Media reports suggest emergency preparations and declarations are quickly being put in place in more than 100 counties spanning from Mobile, Alabama, through the Florida Panhandle and into the Florida Big Bend region, ranging across some 300 miles (482 kilometers), from tropical storm and storm surge warnings and alerts.
Michael and the Need for Speed
What has been particularly unusual about Michael is that the system has continued to strengthen despite the presence of moderate wind shear. And, with the wind shear set to diminish, Michael is then expected to strengthen further, and this intensification could be even more rapid, as sea surface temperatures in the Gulf of Mexico remain one to two degrees Celsius above average. Michael is expected to make landfall as a major hurricane of Category 3 strength.
Because Michael is expected to be a fast-moving storm, the potential impacts are almost the opposite of what we saw in Florence. A fast-moving storm mitigates the possibility of high rainfall totals that would be caused by a slow-moving or stalled storm. At present, a maximum of ten inches of rain is forecast to fall over the Florida panhandle and southern Georgia. By comparison, Florence caused upwards of 20 to 30 inches of rain across much of the Carolinas. Thus, flood is not expected to be a large loss driver with Michael.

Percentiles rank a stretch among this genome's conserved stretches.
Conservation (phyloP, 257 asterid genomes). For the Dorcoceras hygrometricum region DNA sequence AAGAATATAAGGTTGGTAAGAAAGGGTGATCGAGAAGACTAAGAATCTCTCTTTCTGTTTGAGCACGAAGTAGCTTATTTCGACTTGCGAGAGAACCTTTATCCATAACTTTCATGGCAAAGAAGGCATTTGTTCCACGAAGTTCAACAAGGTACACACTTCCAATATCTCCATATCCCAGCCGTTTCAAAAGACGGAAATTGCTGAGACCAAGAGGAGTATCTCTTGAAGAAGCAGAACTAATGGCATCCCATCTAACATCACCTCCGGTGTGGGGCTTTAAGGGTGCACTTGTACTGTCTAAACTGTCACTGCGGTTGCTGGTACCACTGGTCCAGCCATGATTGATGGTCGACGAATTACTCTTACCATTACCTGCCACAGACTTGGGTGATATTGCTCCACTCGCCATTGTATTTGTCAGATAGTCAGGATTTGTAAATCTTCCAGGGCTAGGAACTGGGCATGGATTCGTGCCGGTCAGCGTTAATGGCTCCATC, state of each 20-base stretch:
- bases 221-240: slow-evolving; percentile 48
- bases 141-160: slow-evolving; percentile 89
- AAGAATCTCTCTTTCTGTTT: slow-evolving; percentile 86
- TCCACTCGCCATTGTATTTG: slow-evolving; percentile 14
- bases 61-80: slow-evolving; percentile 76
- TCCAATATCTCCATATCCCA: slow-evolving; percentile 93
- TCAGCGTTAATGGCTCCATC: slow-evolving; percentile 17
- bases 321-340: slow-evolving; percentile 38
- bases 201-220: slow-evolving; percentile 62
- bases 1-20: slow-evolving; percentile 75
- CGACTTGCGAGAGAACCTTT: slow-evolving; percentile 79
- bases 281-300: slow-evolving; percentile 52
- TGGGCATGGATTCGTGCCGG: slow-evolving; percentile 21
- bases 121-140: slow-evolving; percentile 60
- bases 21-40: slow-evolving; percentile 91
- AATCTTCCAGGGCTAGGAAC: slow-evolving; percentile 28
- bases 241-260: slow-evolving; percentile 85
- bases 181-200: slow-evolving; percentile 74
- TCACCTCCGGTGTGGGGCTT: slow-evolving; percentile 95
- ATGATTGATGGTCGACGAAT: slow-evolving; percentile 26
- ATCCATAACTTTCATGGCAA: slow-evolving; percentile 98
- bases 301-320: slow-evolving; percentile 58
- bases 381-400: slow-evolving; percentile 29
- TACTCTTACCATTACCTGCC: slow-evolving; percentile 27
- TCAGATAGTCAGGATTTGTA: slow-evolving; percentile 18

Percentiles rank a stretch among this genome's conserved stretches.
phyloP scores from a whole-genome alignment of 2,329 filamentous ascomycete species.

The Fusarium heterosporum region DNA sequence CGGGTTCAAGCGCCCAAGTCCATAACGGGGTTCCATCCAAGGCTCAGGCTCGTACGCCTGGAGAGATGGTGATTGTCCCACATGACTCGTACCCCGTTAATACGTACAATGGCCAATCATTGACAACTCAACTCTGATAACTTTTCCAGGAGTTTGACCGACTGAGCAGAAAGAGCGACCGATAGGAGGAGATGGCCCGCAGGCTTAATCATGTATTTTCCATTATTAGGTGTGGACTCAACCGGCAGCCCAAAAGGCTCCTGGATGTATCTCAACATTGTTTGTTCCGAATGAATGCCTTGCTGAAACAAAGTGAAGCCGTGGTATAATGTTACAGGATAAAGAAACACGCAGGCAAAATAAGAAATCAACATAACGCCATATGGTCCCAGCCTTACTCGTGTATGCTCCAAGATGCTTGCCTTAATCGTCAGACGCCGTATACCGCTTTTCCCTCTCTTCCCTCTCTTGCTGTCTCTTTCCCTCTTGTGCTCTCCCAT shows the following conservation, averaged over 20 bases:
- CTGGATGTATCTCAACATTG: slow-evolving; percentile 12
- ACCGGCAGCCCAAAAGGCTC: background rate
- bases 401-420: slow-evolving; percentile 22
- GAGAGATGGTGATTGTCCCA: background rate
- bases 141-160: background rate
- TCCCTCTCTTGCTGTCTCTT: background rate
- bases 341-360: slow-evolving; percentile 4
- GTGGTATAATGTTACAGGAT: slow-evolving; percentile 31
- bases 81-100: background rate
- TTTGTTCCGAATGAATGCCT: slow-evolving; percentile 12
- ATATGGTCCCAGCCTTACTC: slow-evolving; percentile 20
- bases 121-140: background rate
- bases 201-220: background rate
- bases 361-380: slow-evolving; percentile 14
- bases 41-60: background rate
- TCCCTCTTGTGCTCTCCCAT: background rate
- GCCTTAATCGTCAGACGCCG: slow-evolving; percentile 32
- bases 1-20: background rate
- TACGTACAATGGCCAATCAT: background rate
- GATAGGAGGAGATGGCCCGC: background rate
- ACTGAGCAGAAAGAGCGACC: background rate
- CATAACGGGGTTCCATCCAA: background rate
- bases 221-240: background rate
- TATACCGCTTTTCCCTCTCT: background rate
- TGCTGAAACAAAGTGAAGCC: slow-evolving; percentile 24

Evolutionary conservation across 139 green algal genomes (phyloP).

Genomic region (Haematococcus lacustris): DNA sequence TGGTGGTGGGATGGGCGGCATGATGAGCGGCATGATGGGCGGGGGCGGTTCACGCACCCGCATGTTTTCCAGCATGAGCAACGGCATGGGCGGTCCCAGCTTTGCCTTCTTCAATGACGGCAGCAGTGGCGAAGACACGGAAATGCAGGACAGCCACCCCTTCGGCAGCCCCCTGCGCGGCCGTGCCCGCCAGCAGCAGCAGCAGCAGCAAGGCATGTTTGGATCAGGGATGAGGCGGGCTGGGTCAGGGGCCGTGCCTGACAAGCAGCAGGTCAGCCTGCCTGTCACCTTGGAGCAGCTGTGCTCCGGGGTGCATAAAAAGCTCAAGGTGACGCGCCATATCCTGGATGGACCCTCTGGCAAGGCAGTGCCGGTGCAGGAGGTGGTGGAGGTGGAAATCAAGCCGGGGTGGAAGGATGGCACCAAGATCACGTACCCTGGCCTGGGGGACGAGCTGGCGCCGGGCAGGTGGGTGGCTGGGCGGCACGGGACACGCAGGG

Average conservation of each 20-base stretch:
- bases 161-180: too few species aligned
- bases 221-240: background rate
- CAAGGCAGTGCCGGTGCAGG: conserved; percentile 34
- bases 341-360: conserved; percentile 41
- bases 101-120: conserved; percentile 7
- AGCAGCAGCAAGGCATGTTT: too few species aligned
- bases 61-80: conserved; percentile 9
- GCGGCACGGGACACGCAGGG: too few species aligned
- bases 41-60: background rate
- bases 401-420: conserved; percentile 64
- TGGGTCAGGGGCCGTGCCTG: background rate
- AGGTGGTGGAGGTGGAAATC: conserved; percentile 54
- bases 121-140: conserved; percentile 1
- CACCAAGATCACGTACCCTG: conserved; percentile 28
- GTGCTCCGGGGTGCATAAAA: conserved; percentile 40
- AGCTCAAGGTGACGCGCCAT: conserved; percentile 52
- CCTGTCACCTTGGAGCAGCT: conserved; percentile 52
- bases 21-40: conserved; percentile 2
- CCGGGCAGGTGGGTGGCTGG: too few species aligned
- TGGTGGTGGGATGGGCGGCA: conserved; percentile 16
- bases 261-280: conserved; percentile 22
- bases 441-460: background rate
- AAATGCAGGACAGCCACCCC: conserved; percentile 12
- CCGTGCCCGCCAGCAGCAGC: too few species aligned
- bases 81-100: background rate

The speed of the storm means that after it makes landfall on Wednesday 10, it is forecast to enter the Atlantic near Norfolk, Virginia overnight on Thursday 11, at tropical storm strength. Maintaining some intensity farther inland, Michael is forecast to retain at least tropical storm strength as it crosses Georgia and the Carolinas, so Michael’s overall wind swath could be broad. By contrast, Florence weakened quickly at landfall and its slow forward motion restricted its most damaging winds closer to the landfall point. Up to four to six inches of rain is currently expected over the Carolinas, which is still recovering from the floods caused by Hurricane Florence.